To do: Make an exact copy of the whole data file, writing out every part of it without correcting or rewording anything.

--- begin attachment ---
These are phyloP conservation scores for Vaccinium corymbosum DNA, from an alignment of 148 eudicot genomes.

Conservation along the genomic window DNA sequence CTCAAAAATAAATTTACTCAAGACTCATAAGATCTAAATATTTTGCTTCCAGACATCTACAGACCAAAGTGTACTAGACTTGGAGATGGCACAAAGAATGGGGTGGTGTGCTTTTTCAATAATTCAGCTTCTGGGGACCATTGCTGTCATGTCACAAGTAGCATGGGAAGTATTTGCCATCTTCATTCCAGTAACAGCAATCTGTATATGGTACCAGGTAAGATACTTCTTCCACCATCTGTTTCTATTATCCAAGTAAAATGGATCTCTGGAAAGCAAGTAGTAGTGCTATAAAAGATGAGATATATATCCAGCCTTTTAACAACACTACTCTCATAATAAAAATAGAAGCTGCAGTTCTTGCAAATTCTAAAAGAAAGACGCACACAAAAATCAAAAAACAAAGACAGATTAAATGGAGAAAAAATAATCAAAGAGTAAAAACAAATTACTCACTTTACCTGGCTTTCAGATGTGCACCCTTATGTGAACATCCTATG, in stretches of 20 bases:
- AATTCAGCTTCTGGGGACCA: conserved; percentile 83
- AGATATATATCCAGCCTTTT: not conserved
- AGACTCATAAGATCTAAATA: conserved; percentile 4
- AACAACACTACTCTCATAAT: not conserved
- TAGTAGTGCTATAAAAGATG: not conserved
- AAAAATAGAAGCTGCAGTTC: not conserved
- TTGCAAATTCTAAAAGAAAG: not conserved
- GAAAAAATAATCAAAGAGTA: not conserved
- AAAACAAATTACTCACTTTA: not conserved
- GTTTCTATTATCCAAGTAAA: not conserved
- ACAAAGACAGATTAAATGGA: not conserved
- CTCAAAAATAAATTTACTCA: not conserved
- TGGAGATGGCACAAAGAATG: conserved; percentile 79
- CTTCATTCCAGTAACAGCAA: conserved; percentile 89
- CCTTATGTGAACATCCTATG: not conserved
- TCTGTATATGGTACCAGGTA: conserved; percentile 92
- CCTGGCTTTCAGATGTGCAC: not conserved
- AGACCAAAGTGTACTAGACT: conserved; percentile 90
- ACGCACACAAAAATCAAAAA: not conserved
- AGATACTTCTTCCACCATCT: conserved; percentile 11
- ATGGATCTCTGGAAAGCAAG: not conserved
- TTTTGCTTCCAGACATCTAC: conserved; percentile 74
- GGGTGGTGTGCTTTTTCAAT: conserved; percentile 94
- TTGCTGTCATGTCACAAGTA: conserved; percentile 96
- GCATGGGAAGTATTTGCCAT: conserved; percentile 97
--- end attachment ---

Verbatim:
These are phyloP conservation scores for Vaccinium corymbosum DNA, from an alignment of 148 eudicot genomes.

Conservation along the genomic window DNA sequence CTCAAAAATAAATTTACTCAAGACTCATAAGATCTAAATATTTTGCTTCCAGACATCTACAGACCAAAGTGTACTAGACTTGGAGATGGCACAAAGAATGGGGTGGTGTGCTTTTTCAATAATTCAGCTTCTGGGGACCATTGCTGTCATGTCACAAGTAGCATGGGAAGTATTTGCCATCTTCATTCCAGTAACAGCAATCTGTATATGGTACCAGGTAAGATACTTCTTCCACCATCTGTTTCTATTATCCAAGTAAAATGGATCTCTGGAAAGCAAGTAGTAGTGCTATAAAAGATGAGATATATATCCAGCCTTTTAACAACACTACTCTCATAATAAAAATAGAAGCTGCAGTTCTTGCAAATTCTAAAAGAAAGACGCACACAAAAATCAAAAAACAAAGACAGATTAAATGGAGAAAAAATAATCAAAGAGTAAAAACAAATTACTCACTTTACCTGGCTTTCAGATGTGCACCCTTATGTGAACATCCTATG, in stretches of 20 bases:
- AATTCAGCTTCTGGGGACCA: conserved; percentile 83
- AGATATATATCCAGCCTTTT: not conserved
- AGACTCATAAGATCTAAATA: conserved; percentile 4
- AACAACACTACTCTCATAAT: not conserved
- TAGTAGTGCTATAAAAGATG: not conserved
- AAAAATAGAAGCTGCAGTTC: not conserved
- TTGCAAATTCTAAAAGAAAG: not conserved
- GAAAAAATAATCAAAGAGTA: not conserved
- AAAACAAATTACTCACTTTA: not conserved
- GTTTCTATTATCCAAGTAAA: not conserved
- ACAAAGACAGATTAAATGGA: not conserved
- CTCAAAAATAAATTTACTCA: not conserved
- TGGAGATGGCACAAAGAATG: conserved; percentile 79
- CTTCATTCCAGTAACAGCAA: conserved; percentile 89
- CCTTATGTGAACATCCTATG: not conserved
- TCTGTATATGGTACCAGGTA: conserved; percentile 92
- CCTGGCTTTCAGATGTGCAC: not conserved
- AGACCAAAGTGTACTAGACT: conserved; percentile 90
- ACGCACACAAAAATCAAAAA: not conserved
- AGATACTTCTTCCACCATCT: conserved; percentile 11
- ATGGATCTCTGGAAAGCAAG: not conserved
- TTTTGCTTCCAGACATCTAC: conserved; percentile 74
- GGGTGGTGTGCTTTTTCAAT: conserved; percentile 94
- TTGCTGTCATGTCACAAGTA: conserved; percentile 96
- GCATGGGAAGTATTTGCCAT: conserved; percentile 97